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December 15, 2004

Does everyone but me know about this stuff?
Posted by Teresa at 01:47 PM * 12 comments

What is Blogshares, who is Vijay Navaratnam, and why are people trading stock in Making Light?

Comments on Does everyone but me know about this stuff?:
#1 ::: Lisa Spangenberg ::: (view all by) ::: December 15, 2004, 02:15 PM:

It's a free game, sort of like a fantasy stock portfolio, only the "stocks" are imaginary shares in blogs. It's a couple of years old now; you can "claim" your blog as yours by registering it and copying a bit of javascript into your blog template.

You are then "given" 1000 shares of your blog (these shares are reserved for the blog owner). You can trade these to "purchase" shares of other blogs.

Links/popularity drive blog "value."

As the game grew, getting more and more popular, more rules and such were invented, largely in effort to emulate the way "real" markets worked. Artifacts may be "purchased" and they allow you to manipulate the statistics to drive up or lower the "value" of a particular blog. There can be hostile takeovers, for instance, "splits," and the like.

I had to tech edit a book about blogs that discusses Blogshares so I registered a year or two ago; I'm proud to note that, after not paying attention at all for over a year, I still "own" 14 shares of Making Light.

#2 ::: Ken Houghton ::: (view all by) ::: December 15, 2004, 02:17 PM:

Nope. "BlogShares is a fantasy stock market for weblogs. Players get to invest a fictional $500, and blogs are valued by inbound links."

I pinging "Crooked Timber" with the Obsidian Wings" URL and the system accepted it. Don't know if that means anything, since there is a subsequent vetting process.

#3 ::: Randolph Fritz ::: (view all by) ::: December 15, 2004, 02:30 PM:

Um, a very sophisticated popularity contest?

#4 ::: Jill Smith ::: (view all by) ::: December 15, 2004, 02:37 PM:

As someone who used to work for NASDAQ, I find it an interesting toy. It does work quite hard at emulating the equity markets, and does a fair to middling job.

#5 ::: Kevin Andrew Murphy ::: (view all by) ::: December 15, 2004, 03:42 PM:

Still not as fun as the old "Bullish on Babylon" game, which did stock trades based on a Christian site's listing for signs of impending apocolypse:

#6 ::: Jason Kuznicki ::: (view all by) ::: December 15, 2004, 05:42 PM:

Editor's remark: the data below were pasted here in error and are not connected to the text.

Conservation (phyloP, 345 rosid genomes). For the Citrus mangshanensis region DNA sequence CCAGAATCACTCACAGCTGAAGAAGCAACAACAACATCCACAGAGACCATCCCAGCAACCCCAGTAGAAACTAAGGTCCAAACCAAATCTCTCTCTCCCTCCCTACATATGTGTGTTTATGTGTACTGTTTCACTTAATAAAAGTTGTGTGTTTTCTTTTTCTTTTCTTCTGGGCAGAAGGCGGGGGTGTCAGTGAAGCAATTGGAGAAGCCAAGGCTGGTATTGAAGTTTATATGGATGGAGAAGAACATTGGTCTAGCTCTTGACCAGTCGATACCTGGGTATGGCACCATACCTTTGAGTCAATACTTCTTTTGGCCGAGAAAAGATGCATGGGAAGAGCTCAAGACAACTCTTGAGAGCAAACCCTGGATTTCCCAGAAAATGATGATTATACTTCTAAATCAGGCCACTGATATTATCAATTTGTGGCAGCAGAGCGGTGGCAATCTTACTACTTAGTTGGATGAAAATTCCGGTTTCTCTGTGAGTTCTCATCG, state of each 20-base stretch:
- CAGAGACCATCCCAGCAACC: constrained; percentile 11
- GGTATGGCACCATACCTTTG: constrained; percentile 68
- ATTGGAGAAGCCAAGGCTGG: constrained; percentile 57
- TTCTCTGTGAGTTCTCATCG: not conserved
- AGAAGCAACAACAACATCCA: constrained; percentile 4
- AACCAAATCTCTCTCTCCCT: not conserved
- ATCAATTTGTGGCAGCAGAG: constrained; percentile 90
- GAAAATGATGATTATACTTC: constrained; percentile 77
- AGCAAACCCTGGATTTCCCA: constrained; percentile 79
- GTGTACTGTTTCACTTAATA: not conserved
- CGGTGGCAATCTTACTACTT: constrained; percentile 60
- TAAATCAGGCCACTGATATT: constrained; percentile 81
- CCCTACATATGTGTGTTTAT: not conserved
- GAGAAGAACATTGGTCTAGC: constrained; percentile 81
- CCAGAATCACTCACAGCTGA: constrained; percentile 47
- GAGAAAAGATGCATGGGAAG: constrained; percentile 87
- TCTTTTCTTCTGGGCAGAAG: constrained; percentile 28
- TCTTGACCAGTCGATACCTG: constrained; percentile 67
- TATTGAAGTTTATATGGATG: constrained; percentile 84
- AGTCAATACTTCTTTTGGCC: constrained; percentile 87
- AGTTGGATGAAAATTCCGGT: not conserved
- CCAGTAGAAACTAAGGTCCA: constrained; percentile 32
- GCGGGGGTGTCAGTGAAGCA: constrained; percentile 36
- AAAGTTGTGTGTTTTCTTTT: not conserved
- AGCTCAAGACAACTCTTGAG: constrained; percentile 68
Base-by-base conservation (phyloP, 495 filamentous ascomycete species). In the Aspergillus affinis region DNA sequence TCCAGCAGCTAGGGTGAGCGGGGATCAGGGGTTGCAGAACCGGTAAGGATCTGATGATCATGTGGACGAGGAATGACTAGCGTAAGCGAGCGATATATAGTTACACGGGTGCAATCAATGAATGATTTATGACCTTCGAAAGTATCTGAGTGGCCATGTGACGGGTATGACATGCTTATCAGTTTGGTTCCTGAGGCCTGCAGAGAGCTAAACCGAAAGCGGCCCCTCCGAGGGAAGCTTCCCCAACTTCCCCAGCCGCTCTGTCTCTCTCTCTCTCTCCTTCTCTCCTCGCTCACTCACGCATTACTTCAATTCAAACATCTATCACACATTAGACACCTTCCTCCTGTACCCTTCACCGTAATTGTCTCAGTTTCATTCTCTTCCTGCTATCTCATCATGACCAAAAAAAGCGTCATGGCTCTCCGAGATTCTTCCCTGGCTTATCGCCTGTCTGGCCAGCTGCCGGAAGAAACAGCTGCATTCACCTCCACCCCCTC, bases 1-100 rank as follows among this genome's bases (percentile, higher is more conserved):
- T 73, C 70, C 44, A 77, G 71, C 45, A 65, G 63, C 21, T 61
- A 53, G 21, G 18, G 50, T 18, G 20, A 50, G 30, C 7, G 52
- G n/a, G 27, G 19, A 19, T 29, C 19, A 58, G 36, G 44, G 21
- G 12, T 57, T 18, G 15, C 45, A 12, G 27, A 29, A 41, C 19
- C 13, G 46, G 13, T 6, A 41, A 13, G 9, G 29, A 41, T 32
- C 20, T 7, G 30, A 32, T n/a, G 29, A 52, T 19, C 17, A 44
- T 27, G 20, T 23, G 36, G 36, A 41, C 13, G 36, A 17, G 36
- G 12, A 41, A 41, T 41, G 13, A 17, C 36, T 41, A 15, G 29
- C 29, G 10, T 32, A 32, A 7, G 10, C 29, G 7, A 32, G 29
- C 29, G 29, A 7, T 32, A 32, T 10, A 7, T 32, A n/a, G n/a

I've written about it before. Interesting idea, lousy implementation:

They have fixed some of the problems by now, but it remains essentially impossible to lose money. Where's the fun if there's never a risk?

#7 ::: Sandra McDonald ::: (view all by) ::: December 15, 2004, 08:24 PM:

I bet it's a lot like the Hollywood stock exchange ( where you can buy and sell movies, actors, etc.

#8 ::: julia ::: (view all by) ::: December 16, 2004, 02:01 AM:

Well, by a very limited definition of popularity. It measures your "value" by, among other things, how many links you post v how many links to you are posted, and how valuable the people are who link to you.

That said, people seem to only pay a certain amount of attention to the PE ratio if you seem stable.

#9 ::: Teresa Nielsen Hayden ::: (view all by) ::: December 16, 2004, 10:18 AM:

The real reason for my links in/links out ratio is that I'd hate to be asked to explain why I've taken someone off my blogroll, a piece of cowardice that renders me excessively parsimonious about adding new links to it.

#10 ::: Chloe ::: (view all by) ::: December 17, 2004, 05:26 AM:

You just found out about this now? hehe.
I remember when I first found my blog being traded on Blogshares. And then I started playing myself eventually! haha.
If you play, you can claim your blog as your own, btw.

Anyway, that's a shame about the blogroll pressure peer pressure. It all seems very juvenile to me. I mean, the only time I can imagine someone legitimately getting a resentment about someone de-linking, is if the person is a friend or something. And there actually people I know in-person, who don't link me at their blogs... But I don't think it's because they hate me. haha.
I'm less likely to click on a lengthy list of links anyway. Some blogrolls, I just don't believe the person could possibly be reading that many blogs on anything like a regular basis.

#11 ::: Terry Karney ::: (view all by) ::: December 20, 2004, 03:30 AM:

One can lose money. I haven't lost much, but I have chosen some blogsstocks which then tanked.

And my LJ doesn't seem to be well tracked, because so far as I can tell they've missed a few dozen incoming links, and not noticed any outgoing links more recent than before the last time they admitted to my having any incoming links.

I ponder paying the $15 to have a premium account, but sort of like the 20 trade a say limit, and what it does to my ability to play the market.


#12 ::: Matt McIrvin ::: (view all by) ::: December 20, 2004, 08:44 AM:

The same inhibitions about blogroll linking/delinking appear in even worse form on LiveJournal friends lists, because they are called "friends lists", an emotionally loaded term if there ever was one. Whole journals end up consumed by debate over the appropriateness of "defriending" somebody, even though, as I first heard Wednesday White point out, they're more accurately described as syndication aggregators with security whitelists attached.

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